National Parks of the Caribbean Coast


Tortuguero National Park
Visitors love to watch turtles during their travel to Costa Rica which makes Tortuguero National Park the region’s most popular destination. Named for the wildlife it is helping to save, the park provides habitat for three of the country’s four species of marine turtles. Each year, green turtles, leatherbacks and hawksbills come to nest on the park’s black sand beach, enabling visitors on Costa Rica tours to observe one or more turtle species most months of the year. Established in 1970, Tortuguero National Park is located midway between the coastal city of Puerto Limon and the Nicaragua border. The park’s 77,000 acres of rainforests, estuaries, lagoons and beaches attract diverse wildlife and protect 128,500 acres of off-shore waters. Though most visitors come here to observe what the coastal habitat offers, the park also contains a number of ancient cinder cones. Visitors on Costa Rica tours may explore the forests on hiking trails and its waterways by boat through the picturesque Canales de Tortuguero.

Turtle territory continues north and south of the park. To the north lies the largest of Costa Rica’s national wildlife reserves, remote 223,000-acre Barra del Colorado that extends to the border with Nicaragua. Government protection didn’t come soon enough to spare some of the forests; nonetheless this remote reserve filled with lagoons, islands, waterways and few visitors is teeming with wildlife, including the same species that inhabit Tortuguero. Established in 1994, the 2,000-acre Cariari National Wetlands protects the mangroves that stretch along the Caribbean coast from Tortuguero National Park south to the 1,200-acre Pacuare Matina Forest Reserve.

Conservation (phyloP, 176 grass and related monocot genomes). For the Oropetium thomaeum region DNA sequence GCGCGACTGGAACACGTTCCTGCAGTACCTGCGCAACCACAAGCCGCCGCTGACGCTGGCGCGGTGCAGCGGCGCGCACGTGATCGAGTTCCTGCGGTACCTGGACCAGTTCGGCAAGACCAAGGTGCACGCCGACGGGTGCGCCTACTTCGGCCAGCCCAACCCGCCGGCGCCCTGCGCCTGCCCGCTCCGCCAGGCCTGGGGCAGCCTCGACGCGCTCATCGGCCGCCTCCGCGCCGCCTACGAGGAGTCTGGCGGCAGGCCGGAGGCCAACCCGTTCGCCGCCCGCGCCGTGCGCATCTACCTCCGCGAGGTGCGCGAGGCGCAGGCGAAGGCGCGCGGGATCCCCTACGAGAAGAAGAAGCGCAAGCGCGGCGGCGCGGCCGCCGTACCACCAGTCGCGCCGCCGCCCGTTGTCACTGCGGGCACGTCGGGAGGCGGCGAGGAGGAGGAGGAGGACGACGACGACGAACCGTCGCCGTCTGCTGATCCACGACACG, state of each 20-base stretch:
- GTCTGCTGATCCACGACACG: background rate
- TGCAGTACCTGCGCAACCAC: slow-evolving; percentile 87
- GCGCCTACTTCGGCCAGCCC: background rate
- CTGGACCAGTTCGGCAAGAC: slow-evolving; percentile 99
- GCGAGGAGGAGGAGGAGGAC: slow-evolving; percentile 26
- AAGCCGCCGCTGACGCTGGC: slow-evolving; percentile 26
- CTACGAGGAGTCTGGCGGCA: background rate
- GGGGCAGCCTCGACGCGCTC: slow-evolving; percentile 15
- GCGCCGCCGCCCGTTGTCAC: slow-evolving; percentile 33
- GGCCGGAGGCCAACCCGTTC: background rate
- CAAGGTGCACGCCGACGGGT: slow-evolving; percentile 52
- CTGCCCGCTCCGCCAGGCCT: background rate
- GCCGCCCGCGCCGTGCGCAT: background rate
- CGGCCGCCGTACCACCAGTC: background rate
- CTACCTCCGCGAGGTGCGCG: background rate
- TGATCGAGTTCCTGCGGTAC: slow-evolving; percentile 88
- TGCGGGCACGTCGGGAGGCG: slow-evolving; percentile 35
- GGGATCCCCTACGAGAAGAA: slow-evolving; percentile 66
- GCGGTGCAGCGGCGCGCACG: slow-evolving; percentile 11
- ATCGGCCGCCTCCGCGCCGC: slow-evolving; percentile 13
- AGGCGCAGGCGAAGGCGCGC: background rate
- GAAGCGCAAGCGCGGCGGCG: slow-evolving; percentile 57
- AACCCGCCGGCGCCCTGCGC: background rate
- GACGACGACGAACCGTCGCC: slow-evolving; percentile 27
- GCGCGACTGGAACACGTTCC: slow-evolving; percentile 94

Cahuita National Park
Located between Puerto Limon and the Panamanian border, Cahuita National Park offers visitors on Costa Rica tours much to see and do, making it an enjoyable destination for hikers and snorkelers alike. Established in 1982, the park contains 55,200 marine acres and 2,732 acres of land. On rainforest walks, visitors on Costa Rica tours may see sloths and other tropical wildlife as well as turtles arriving on its beaches to nest. The coral reefs protected by the park are a magnet for scuba divers and snorkelers who travel to Costa Rica.

While you’re in the neighborhood, you may wish to travel a few miles south to visit 12,000-acre Gandoca-Manzanillo National Wildlife Refuge that extends to the Panama border. Established in 1985, the refuge is home to many tropical and migrating bird species and protects the living coral reefs within its 11,000 acres of protected ocean waters.